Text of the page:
We all drove the winding roads to their place through the deep fog that has been shrouding the Driftless Area for over a week. With visibility so low, it was a good day to stay home, but we didn’t want to miss the opportunity to help turn a corn field back to native prairie.
Jim and Marci had everything ready. They had gathered most of the seed from within 50 miles of their land. “We have been gathering and planting prairie seed long enough that we had an idea what would be in bloom when,” says Marci. “We found so many cool little roadside remnants. We found some really good seeds we hadn’t seen before. “
They gathered almost all the seed this year to make sure the seeds will germinate well. Some seeds they had saved in their basement, stored under 50 degrees. Jim told us that the seed we were about to spread would have a commercial value of about $25,000.
You can check out more about their projects here. Marci will be posting about this planting soon.
Marci estimated there were about 150 different kinds of prairie plants represented in the seed mix. To make it easier to spread, they mixed the seeds with sawdust.
We spread out to our assigned plots. It was so foggy that you could only see your closest neighbors.
I poured a bucket full. Before I began I held a handful close to my eye and wished I had brought my 10X magnifying lens.
There were so many different kinds of seeds. Some big, and some really tiny. Each a slightly different shape. They have come to a good spot to grow.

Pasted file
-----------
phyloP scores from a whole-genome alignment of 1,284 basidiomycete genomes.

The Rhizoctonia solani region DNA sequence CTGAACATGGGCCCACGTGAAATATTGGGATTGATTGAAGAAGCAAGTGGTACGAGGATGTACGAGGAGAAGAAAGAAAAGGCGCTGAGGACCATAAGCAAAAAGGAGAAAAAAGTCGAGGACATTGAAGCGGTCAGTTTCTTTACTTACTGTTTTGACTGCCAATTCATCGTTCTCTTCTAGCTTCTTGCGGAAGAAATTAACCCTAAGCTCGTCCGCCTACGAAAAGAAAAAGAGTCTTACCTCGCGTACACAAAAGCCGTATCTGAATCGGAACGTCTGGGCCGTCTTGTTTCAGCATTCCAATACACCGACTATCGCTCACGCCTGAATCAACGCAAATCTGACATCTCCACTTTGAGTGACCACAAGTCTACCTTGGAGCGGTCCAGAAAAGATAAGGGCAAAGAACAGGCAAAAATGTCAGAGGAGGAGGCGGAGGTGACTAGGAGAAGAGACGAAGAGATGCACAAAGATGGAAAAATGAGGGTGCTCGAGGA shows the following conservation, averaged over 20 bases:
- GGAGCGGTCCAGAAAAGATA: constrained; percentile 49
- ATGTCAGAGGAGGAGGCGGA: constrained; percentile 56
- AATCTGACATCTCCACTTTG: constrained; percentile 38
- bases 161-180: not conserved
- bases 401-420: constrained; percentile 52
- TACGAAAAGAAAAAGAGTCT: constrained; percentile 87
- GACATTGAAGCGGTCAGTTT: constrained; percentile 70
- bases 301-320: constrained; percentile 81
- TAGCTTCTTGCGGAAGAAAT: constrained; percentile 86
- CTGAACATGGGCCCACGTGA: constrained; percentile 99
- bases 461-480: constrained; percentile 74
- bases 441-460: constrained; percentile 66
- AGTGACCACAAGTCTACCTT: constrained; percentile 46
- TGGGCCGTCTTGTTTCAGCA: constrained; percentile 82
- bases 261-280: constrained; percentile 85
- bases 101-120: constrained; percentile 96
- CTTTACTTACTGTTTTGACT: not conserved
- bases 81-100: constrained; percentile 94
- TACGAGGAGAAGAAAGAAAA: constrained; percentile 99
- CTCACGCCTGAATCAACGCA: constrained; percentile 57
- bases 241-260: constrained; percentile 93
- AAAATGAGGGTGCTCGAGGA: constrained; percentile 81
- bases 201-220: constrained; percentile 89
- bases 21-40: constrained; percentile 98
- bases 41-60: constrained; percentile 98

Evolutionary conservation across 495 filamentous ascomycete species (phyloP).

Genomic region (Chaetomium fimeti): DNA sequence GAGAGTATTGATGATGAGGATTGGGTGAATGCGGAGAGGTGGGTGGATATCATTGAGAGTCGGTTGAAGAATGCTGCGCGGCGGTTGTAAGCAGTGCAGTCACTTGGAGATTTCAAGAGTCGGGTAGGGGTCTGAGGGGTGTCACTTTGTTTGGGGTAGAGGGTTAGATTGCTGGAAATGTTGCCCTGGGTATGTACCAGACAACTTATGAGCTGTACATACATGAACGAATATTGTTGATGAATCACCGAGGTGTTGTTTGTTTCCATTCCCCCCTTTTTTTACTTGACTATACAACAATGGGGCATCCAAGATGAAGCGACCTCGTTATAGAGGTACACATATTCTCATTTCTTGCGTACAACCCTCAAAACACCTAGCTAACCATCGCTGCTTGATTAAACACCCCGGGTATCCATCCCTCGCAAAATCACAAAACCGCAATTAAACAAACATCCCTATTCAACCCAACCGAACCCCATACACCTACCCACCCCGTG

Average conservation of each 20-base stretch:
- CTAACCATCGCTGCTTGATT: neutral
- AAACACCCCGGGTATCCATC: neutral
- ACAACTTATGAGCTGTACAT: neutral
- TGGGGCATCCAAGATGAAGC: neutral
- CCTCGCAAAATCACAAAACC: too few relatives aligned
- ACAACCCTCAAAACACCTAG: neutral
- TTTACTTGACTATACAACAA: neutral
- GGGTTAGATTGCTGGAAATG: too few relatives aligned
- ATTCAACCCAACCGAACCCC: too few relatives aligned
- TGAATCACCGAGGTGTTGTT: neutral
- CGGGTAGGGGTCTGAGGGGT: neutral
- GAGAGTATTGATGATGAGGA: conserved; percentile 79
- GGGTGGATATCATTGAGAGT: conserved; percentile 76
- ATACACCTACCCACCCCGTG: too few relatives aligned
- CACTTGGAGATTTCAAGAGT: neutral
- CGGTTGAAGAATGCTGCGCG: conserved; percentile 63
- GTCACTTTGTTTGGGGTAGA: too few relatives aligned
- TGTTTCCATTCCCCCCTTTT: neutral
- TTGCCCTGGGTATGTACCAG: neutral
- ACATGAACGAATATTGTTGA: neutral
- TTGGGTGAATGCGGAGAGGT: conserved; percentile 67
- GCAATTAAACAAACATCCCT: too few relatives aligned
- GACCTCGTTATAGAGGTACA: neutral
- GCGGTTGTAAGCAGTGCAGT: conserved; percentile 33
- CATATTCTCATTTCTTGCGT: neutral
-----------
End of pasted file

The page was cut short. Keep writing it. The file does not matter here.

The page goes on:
I tossed my first handful high into the air and let the wind take it where it would. Then I began to walk slowly, tossing handfuls of seed as evenly as possible, changing my technique according the variable wind. We’ve been having a heat wave with temperatures in the 40s and even 50s, and the ground was soft and damp. Ideal for seed –soil contact, which makes for good germination.
The embryo prairie is being planted into the burnt stalks of a harvested corn field. Marci said the depleted soil of the overworked ag field was good to start a prairie in. If the soil is too rich, weeds can out-compete the young prairie plants and take over.
In fact, for the first few years, Jim and Marci expect to be looking at 12 rolling acres of weeds. The prairie plants will be there, but they put most of their early growth energy into deep roots and have little to show for themselves above ground.
“It will be five to seven years before we’ll see any round-headed clover,” said Marci. “We’ll still be spotting new prairie plants 10 years from now. Meanwhile the prairie will turn what is now crap soil into great soil.”
Besides improving the soil, the prairie will provide a home to native invertebrates. And the insects in turn support grassland birds – one of the most endangered types of animals in our area.
“We’re all about diversity here,” said Marci. Every year she propagates more prairie plants and buys some bare roots as well as rescuing plants from prairie that is about to be plowed up. This week’s planting will be joining eight acres of thriving prairie they started a few years ago.
When I talked to Marci on the phone later, she told me she and Jim were surprised that so many of the people who helped them plant thanked them for the opportunity. As one of those thankful helpers, it didn’t surprise me.
It was a valuable learning experience spending a peaceful morning working on Jim and Marci’s project. It was an honor to have a chance to scatter such an amazing mix of seeds gathered from nearby remnants of the vast prairie that once flourished throughout the Midwest protecting the soil and providing a rich and varied habitat for animals small and large.
In the fog, I could almost imagine this new prairie spreading out far beyond our small but hopeful planting.
Have any prairie planting experiences to share? I’d love to hear about them.
Categories: Ecosystem Restoration